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Effective Orchestration? The 1540 Committee and the WMD Terrorism Regime Complex

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Effective Orchestration? The 1540 Committee and the WMD Terrorism Regime Complex. / Kienzle, Benjamin.

In: Global Policy, Vol. 10, No. 4, 01.11.2019, p. 486-496.

Research output: Contribution to journalArticle

Harvard

Kienzle, B 2019, 'Effective Orchestration? The 1540 Committee and the WMD Terrorism Regime Complex', Global Policy, vol. 10, no. 4, pp. 486-496. https://doi.org/10.1111/1758-5899.12719

APA

Kienzle, B. (2019). Effective Orchestration? The 1540 Committee and the WMD Terrorism Regime Complex. Global Policy, 10(4), 486-496. https://doi.org/10.1111/1758-5899.12719

Vancouver

Kienzle B. Effective Orchestration? The 1540 Committee and the WMD Terrorism Regime Complex. Global Policy. 2019 Nov 1;10(4):486-496. https://doi.org/10.1111/1758-5899.12719

Author

Kienzle, Benjamin. / Effective Orchestration? The 1540 Committee and the WMD Terrorism Regime Complex. In: Global Policy. 2019 ; Vol. 10, No. 4. pp. 486-496.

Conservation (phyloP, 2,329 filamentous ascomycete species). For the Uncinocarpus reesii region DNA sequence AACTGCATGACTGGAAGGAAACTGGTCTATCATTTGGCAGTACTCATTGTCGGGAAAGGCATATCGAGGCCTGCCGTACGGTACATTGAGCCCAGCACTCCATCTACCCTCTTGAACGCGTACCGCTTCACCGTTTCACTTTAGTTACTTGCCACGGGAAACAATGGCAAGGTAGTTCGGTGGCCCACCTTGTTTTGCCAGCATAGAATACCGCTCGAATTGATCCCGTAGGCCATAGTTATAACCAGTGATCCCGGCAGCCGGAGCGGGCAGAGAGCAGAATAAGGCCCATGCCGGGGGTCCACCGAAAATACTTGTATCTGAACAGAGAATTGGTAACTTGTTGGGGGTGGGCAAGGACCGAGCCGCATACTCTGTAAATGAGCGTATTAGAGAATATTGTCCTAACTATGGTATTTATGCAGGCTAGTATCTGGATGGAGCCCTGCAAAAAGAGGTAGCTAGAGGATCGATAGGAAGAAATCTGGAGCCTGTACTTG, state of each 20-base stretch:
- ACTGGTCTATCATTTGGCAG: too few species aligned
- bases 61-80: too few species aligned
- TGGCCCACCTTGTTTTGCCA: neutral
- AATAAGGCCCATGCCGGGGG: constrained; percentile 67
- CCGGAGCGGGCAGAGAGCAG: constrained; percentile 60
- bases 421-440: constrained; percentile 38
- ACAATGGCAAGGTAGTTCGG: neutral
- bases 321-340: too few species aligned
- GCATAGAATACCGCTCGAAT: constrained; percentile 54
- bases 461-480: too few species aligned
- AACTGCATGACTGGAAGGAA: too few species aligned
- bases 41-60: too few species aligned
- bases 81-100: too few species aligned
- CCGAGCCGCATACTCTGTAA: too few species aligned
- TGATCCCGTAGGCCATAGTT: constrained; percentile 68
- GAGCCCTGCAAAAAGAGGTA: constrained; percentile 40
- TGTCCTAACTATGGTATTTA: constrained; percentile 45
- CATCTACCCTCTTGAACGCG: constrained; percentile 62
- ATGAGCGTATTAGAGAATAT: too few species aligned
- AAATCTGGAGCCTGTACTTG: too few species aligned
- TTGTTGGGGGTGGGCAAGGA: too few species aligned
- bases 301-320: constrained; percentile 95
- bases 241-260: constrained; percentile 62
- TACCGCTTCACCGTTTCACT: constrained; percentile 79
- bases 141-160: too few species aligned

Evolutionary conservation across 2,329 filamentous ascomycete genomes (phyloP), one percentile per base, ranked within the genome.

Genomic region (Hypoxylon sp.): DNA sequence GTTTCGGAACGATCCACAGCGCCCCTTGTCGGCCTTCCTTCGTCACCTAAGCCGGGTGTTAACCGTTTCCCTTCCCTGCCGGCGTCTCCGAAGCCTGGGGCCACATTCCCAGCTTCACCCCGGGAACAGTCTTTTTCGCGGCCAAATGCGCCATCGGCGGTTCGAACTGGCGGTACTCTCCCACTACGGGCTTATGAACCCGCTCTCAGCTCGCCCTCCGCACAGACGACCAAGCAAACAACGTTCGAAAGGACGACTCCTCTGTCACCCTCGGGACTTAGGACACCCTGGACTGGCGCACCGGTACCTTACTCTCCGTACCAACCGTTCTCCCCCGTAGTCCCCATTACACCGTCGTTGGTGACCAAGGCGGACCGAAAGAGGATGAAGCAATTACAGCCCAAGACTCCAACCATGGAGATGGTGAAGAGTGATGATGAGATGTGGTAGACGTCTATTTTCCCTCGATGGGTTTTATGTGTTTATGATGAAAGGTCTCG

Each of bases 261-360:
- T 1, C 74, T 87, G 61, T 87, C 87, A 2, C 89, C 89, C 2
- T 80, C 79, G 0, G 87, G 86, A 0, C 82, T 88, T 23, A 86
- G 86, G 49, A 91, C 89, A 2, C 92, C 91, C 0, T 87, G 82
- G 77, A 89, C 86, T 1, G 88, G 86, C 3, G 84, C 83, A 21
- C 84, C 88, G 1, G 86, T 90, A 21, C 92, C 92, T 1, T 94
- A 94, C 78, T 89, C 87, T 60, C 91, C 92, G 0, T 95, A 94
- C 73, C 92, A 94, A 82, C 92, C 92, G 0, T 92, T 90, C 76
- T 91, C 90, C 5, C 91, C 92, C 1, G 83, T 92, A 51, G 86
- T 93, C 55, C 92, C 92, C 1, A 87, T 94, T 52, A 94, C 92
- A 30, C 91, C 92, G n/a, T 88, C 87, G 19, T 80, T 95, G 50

Bibtex Download

@article{ba046417bff4463a8e5e09ed30dab69e,
title = "Effective Orchestration? The 1540 Committee and the WMD Terrorism Regime Complex",
abstract = "In 2004, the United Nations Security Council adopted Resolution 1540, the central international tool to prevent terrorism with Weapons of Mass Destruction (WMD). In spite of the resolution's strong mandate, its implementation body, the 1540 Committee, has remained weak in terms of enforcement powers, budget allocation and human resources. This article addresses this gap between mandate and implementation capacity. It examines specifically how the 1540 Committee has tried to overcome its structural constraints to achieve its objectives. This has led to two important findings: first, building upon theoretical insights from the management of regime complexes, the article shows that the 1540 Committee has resorted to the orchestration of intermediary actors in the form of other international organizations belonging to the so-called WMD terrorism regime complex. This demonstrates that – contrary to what the current literature suggests – orchestration is used on a large scale in high profile cases of international security. Second, the analysis of the performance of the process of orchestration reveals significant variation. While a large number of intermediary actors have integrated the provisions of Resolution 1540 in their own agendas, the coordination of these actors by the 1540 Committee has remained largely ad hoc and lacked the systematic exchange of relevant information.",